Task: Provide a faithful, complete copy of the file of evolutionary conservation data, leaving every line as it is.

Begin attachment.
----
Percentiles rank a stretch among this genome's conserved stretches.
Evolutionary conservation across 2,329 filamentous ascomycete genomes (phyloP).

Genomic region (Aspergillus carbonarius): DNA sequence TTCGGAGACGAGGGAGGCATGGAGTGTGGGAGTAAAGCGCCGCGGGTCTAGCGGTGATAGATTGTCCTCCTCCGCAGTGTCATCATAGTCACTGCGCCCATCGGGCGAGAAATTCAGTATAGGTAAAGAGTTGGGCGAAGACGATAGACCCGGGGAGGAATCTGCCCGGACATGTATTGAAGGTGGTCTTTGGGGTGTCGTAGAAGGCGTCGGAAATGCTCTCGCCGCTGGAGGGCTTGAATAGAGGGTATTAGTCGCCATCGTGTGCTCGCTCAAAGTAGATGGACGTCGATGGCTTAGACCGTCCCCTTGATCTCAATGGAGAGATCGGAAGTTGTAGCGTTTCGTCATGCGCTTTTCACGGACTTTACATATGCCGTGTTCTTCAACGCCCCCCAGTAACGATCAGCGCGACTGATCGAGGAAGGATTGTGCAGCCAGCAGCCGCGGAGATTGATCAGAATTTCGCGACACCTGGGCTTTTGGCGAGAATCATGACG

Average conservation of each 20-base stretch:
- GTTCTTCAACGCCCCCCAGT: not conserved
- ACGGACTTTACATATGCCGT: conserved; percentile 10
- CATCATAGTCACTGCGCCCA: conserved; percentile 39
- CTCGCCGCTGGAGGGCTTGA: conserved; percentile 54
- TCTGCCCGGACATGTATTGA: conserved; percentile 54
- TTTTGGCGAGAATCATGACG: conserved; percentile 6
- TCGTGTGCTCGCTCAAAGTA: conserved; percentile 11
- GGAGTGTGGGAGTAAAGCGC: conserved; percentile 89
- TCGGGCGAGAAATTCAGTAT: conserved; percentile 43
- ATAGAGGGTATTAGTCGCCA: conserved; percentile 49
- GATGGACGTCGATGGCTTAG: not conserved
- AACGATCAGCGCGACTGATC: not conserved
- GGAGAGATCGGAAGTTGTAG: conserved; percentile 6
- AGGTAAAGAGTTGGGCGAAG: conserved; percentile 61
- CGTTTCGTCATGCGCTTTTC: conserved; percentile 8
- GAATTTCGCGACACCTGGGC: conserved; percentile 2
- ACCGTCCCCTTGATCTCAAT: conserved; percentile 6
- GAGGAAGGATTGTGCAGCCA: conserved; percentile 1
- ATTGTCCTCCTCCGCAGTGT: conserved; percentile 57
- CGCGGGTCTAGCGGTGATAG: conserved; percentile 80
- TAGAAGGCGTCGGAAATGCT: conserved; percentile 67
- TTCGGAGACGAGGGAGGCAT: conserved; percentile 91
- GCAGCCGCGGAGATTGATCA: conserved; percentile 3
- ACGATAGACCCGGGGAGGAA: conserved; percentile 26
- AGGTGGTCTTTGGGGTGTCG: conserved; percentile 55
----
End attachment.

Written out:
Percentiles rank a stretch among this genome's conserved stretches.
Evolutionary conservation across 2,329 filamentous ascomycete genomes (phyloP).

Genomic region (Aspergillus carbonarius): DNA sequence TTCGGAGACGAGGGAGGCATGGAGTGTGGGAGTAAAGCGCCGCGGGTCTAGCGGTGATAGATTGTCCTCCTCCGCAGTGTCATCATAGTCACTGCGCCCATCGGGCGAGAAATTCAGTATAGGTAAAGAGTTGGGCGAAGACGATAGACCCGGGGAGGAATCTGCCCGGACATGTATTGAAGGTGGTCTTTGGGGTGTCGTAGAAGGCGTCGGAAATGCTCTCGCCGCTGGAGGGCTTGAATAGAGGGTATTAGTCGCCATCGTGTGCTCGCTCAAAGTAGATGGACGTCGATGGCTTAGACCGTCCCCTTGATCTCAATGGAGAGATCGGAAGTTGTAGCGTTTCGTCATGCGCTTTTCACGGACTTTACATATGCCGTGTTCTTCAACGCCCCCCAGTAACGATCAGCGCGACTGATCGAGGAAGGATTGTGCAGCCAGCAGCCGCGGAGATTGATCAGAATTTCGCGACACCTGGGCTTTTGGCGAGAATCATGACG

Average conservation of each 20-base stretch:
- GTTCTTCAACGCCCCCCAGT: not conserved
- ACGGACTTTACATATGCCGT: conserved; percentile 10
- CATCATAGTCACTGCGCCCA: conserved; percentile 39
- CTCGCCGCTGGAGGGCTTGA: conserved; percentile 54
- TCTGCCCGGACATGTATTGA: conserved; percentile 54
- TTTTGGCGAGAATCATGACG: conserved; percentile 6
- TCGTGTGCTCGCTCAAAGTA: conserved; percentile 11
- GGAGTGTGGGAGTAAAGCGC: conserved; percentile 89
- TCGGGCGAGAAATTCAGTAT: conserved; percentile 43
- ATAGAGGGTATTAGTCGCCA: conserved; percentile 49
- GATGGACGTCGATGGCTTAG: not conserved
- AACGATCAGCGCGACTGATC: not conserved
- GGAGAGATCGGAAGTTGTAG: conserved; percentile 6
- AGGTAAAGAGTTGGGCGAAG: conserved; percentile 61
- CGTTTCGTCATGCGCTTTTC: conserved; percentile 8
- GAATTTCGCGACACCTGGGC: conserved; percentile 2
- ACCGTCCCCTTGATCTCAAT: conserved; percentile 6
- GAGGAAGGATTGTGCAGCCA: conserved; percentile 1
- ATTGTCCTCCTCCGCAGTGT: conserved; percentile 57
- CGCGGGTCTAGCGGTGATAG: conserved; percentile 80
- TAGAAGGCGTCGGAAATGCT: conserved; percentile 67
- TTCGGAGACGAGGGAGGCAT: conserved; percentile 91
- GCAGCCGCGGAGATTGATCA: conserved; percentile 3
- ACGATAGACCCGGGGAGGAA: conserved; percentile 26
- AGGTGGTCTTTGGGGTGTCG: conserved; percentile 55